1. In the case of joint owners, the surviving owner can defeat the purpose of the beneficiary deed. In cases where there are joint owners of property, and they have executed and recorded a beneficiary deed, upon the death of the first joint owner to die, the surviving owner can revoke the beneficiary deed. It's for this reason that the use of a beneficiary deed might be problematic for couples with prior marriages and children from those prior marriages, as there is no provision in the statue for an irrevocable beneficiary designation.
  2. There is the possibility of conflict in the event multiple beneficiaries are named. In cases where multiple beneficiaries are named, there is the potential for disagreement as to how the property should be managed and whether the property should be kept in the first place or, alternatively, sold. The use of a revocable living trust might be the better alternative to manage these issues.
  3. There are issues with the use of a beneficiary deed when leaving property to minor children. Due to the numerous issues involved with leaving assets to minor children, a child's trust (either testamentary or living) should be named as the beneficiary of the beneficiary deed.
  4. There are possible estate tax issues when using a beneficiary deed to transfer property on one's death. Using a beneficiary deed to transfer property on one's death precludes the use of the property to fund a credit shelter trust, because the property does not pass into the trust until the death of the surviving spouse.
  1. No asset protection. The beneficiary receives the property without protection from creditors, divorces, and lawsuits.
  2. Incapacity not addressed. This type of transfer does not address or protect against your incapacity or disability. The property cannot be sold to pay for your care.
  3. Problems with beneficiaries. If your heirs are fiscally irresponsible, this type of deed allows them to sell or get a mortgage against the property immediately after your death.

Although extremely popular and an effective estate planning tool in some situations, due to the drawbacks, the use of a beneficiary deed is not recommended for every estate plan, and the advantages and disadvantages of using a beneficiary deed should be considered carefully before executing and recording one as part of one's estate plan.

FAQ'S

WHAT IF I NAME MORE THAN ONE BENEFICIARY? A beneficiary deed may designate multiple grantees who take title as joint tenants with right of survivorship, tenants in common, a husband and wife as community property or as community property with right of survivorship, or any other tenancy that is valid under the laws of this state.  Unless the beneficiary deed provides otherwise, the interest in real property conveyed by a beneficiary deed is the separate property of the named grantee beneficiary and is not community property.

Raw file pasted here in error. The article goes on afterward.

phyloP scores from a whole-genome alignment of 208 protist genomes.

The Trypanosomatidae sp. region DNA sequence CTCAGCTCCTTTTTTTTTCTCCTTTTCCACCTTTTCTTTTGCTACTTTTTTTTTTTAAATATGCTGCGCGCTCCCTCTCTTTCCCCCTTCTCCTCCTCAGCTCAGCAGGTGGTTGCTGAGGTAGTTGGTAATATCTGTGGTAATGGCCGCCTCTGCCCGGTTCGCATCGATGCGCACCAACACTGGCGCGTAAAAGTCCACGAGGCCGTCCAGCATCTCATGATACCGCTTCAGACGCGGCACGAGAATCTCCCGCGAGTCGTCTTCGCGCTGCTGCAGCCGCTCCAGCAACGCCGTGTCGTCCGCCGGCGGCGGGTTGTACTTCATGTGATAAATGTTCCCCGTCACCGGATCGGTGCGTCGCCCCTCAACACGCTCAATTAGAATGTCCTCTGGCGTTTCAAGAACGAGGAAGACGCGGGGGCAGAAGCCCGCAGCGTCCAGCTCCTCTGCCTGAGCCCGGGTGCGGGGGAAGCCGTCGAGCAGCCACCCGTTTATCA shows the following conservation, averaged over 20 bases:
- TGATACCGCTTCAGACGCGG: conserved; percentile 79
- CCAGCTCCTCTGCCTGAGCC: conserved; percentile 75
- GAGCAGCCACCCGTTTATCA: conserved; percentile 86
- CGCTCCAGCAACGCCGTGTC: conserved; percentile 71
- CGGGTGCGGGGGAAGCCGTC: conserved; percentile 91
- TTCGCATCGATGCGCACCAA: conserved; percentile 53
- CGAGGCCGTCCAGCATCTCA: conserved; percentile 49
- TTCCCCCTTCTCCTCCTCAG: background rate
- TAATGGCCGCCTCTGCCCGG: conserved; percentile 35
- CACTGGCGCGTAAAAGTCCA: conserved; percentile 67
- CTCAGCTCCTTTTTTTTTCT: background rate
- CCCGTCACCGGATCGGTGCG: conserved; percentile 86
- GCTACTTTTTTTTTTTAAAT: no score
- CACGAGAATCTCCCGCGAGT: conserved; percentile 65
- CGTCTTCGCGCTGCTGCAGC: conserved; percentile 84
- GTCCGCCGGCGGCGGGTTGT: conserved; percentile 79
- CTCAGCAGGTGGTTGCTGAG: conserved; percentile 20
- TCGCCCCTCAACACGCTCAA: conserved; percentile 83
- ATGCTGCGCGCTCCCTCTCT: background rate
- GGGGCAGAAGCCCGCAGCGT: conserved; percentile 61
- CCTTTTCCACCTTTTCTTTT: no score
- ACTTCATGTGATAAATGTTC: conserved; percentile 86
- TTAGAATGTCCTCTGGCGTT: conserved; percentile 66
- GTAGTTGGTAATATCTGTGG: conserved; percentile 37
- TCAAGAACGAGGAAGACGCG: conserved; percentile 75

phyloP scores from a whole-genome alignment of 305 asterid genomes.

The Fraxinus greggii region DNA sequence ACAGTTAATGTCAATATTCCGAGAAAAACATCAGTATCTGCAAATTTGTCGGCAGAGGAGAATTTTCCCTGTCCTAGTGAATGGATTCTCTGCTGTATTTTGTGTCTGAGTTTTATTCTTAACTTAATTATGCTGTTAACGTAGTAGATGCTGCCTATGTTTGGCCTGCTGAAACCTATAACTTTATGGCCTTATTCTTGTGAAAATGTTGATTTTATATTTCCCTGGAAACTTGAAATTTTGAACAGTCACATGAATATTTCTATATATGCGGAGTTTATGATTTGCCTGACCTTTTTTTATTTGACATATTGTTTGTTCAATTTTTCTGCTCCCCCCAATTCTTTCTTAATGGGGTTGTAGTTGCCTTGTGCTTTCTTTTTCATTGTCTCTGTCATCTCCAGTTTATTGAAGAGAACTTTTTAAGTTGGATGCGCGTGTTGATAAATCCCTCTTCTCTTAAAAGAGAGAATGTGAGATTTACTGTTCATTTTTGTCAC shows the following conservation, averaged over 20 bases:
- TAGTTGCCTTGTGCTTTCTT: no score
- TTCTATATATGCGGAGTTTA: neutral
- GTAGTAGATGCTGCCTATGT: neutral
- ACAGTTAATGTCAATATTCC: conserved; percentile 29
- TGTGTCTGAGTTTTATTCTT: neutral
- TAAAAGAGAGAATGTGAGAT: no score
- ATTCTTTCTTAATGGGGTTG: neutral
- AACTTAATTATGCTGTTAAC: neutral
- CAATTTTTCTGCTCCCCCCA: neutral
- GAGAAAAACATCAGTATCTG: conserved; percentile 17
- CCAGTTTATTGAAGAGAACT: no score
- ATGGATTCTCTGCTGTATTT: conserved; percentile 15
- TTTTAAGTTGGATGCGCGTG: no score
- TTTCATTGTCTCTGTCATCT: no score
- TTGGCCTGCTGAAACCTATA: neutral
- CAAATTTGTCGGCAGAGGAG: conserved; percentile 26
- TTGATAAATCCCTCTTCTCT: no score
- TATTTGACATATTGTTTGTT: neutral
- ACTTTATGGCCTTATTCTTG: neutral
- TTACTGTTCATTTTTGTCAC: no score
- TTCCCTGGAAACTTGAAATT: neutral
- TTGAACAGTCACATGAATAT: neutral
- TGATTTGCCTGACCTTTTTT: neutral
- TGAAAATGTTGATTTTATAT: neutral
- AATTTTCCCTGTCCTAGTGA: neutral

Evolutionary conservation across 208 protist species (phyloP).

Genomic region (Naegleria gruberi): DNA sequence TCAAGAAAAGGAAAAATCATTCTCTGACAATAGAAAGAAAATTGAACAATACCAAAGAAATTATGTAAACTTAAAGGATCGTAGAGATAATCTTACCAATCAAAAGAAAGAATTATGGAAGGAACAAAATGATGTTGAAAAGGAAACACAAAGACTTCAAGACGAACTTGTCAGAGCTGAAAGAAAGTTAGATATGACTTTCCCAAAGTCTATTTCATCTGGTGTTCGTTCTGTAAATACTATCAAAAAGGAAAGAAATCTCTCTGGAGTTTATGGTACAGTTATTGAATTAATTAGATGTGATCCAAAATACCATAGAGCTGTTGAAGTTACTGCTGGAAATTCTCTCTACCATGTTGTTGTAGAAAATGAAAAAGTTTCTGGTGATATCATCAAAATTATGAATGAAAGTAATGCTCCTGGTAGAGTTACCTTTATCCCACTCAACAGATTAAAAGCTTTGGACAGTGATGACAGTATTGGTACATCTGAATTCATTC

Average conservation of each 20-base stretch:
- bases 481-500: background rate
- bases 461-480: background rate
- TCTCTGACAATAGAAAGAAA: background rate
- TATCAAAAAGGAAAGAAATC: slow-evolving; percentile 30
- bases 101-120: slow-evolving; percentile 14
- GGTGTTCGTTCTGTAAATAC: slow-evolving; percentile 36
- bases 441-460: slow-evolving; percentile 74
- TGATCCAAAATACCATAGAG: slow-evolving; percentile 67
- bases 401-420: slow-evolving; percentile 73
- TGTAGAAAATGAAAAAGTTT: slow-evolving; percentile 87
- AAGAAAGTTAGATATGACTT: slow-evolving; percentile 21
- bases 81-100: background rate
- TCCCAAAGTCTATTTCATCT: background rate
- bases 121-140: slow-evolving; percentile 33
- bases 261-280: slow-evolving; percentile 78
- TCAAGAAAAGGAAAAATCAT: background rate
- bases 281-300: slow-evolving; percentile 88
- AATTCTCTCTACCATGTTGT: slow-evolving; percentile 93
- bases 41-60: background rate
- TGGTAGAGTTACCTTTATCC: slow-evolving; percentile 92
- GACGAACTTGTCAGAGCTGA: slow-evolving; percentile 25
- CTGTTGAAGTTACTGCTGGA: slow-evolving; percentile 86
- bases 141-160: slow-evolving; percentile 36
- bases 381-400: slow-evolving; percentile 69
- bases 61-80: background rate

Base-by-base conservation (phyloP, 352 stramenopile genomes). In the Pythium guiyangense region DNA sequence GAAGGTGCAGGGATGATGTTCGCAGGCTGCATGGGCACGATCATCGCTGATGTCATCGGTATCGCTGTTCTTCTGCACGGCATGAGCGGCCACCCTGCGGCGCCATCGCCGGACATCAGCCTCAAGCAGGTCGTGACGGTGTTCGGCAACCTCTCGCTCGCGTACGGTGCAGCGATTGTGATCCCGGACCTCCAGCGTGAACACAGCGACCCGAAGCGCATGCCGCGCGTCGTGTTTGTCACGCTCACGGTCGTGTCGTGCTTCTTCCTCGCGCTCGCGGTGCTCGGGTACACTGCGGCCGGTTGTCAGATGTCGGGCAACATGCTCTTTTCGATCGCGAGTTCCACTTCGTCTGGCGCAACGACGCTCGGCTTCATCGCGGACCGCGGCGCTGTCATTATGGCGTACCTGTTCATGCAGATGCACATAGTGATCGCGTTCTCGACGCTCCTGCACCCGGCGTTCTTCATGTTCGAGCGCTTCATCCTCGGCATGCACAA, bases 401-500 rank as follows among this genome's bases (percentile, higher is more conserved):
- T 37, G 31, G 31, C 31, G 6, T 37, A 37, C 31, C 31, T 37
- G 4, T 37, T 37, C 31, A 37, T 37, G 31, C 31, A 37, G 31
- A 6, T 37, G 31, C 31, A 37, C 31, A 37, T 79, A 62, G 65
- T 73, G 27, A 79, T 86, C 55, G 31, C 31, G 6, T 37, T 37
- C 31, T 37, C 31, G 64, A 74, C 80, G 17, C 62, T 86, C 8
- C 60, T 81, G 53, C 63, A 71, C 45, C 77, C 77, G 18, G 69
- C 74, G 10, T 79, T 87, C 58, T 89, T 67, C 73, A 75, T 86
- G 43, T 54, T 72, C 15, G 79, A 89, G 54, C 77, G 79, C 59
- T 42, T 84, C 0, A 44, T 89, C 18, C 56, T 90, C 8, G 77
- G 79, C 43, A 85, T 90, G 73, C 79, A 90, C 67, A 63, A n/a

CAN I NAME A TRUST AS A BENEFICIARY? Yes

WHAT IF A BENEFICIARY DIES BEFORE I DO? A beneficiary deed may designate a successor grantee beneficiary. If the beneficiary deed designates a successor grantee beneficiary, the deed shall state the condition on which the interest of the successor grantee beneficiary would vest.  Unless the beneficiary deed provides otherwise, if there are no grantee beneficiaries named in the beneficiary deed who survive the owner, the beneficiary deed is void.

WHAT IS THE EFFECT OF A TOD DEED ON PROPERTY THAT I OWN AS JOINT TENANCY OR COMMUNITY PROPERTY WITH RIGHT OF SURVIVORSHIP?  If both joint owners signed the beneficiary deed, the property will pass to the designated beneficiary upon the death of the survivor.  If you are the only one who signed the beneficiary deed and you are the first joint tenant or spouse to die, the beneficiary deed is VOID and has no effect; the property will transfer to your joint tenant or surviving spouse and not according to the beneficiary deed.  If you are the only one who signed the beneficiary deed and you are the last joint tenant or spouse to die, the beneficiary deed takes effect and controls the ownership of your property when you die.

DOES THE TOD DEED AFFECT MY ELIGIBILITY FOR MEDICAID?  It should not affect eligibility. 

AFTER MY DEATH, WILL MY REAL PROPERTY BE LIABLE FOR REIMBURSEMENT OF THE STATE FOR MEDI-CAL EXPENDITURES? The beneficiary of your beneficiary deed may be liable for reimbursement to the extent of the equity in the real property received.

AFTER MY DEATH, WILL MY REAL PROPERTY BE LIABLE TO PAY OTHER CREDITORS OF MY ESTATE?  Yes.  The executor or trustee can make a claim against the beneficiary of the beneficiary deed if the value the beneficiary received is needed to pay creditors.  The beneficiary will not be able to breathe a sigh of relief until approximately two years after your date of death.

CAN A BENEFICIARY DEED BE RECORDED AFTER DEATH OF THE TRANSFEROR?  No.

About the Author

Nina Whitehurst

Attorney at Law Nina has been practicing law for over 30 years in the areas of estate planning, real estate and business law She is currently licensed in Alaska, Arizona, California, Colorado, Oregon and Tennessee. Her Martindale-Hubbell attorney rating is the highest achievable: 5 stars in peer...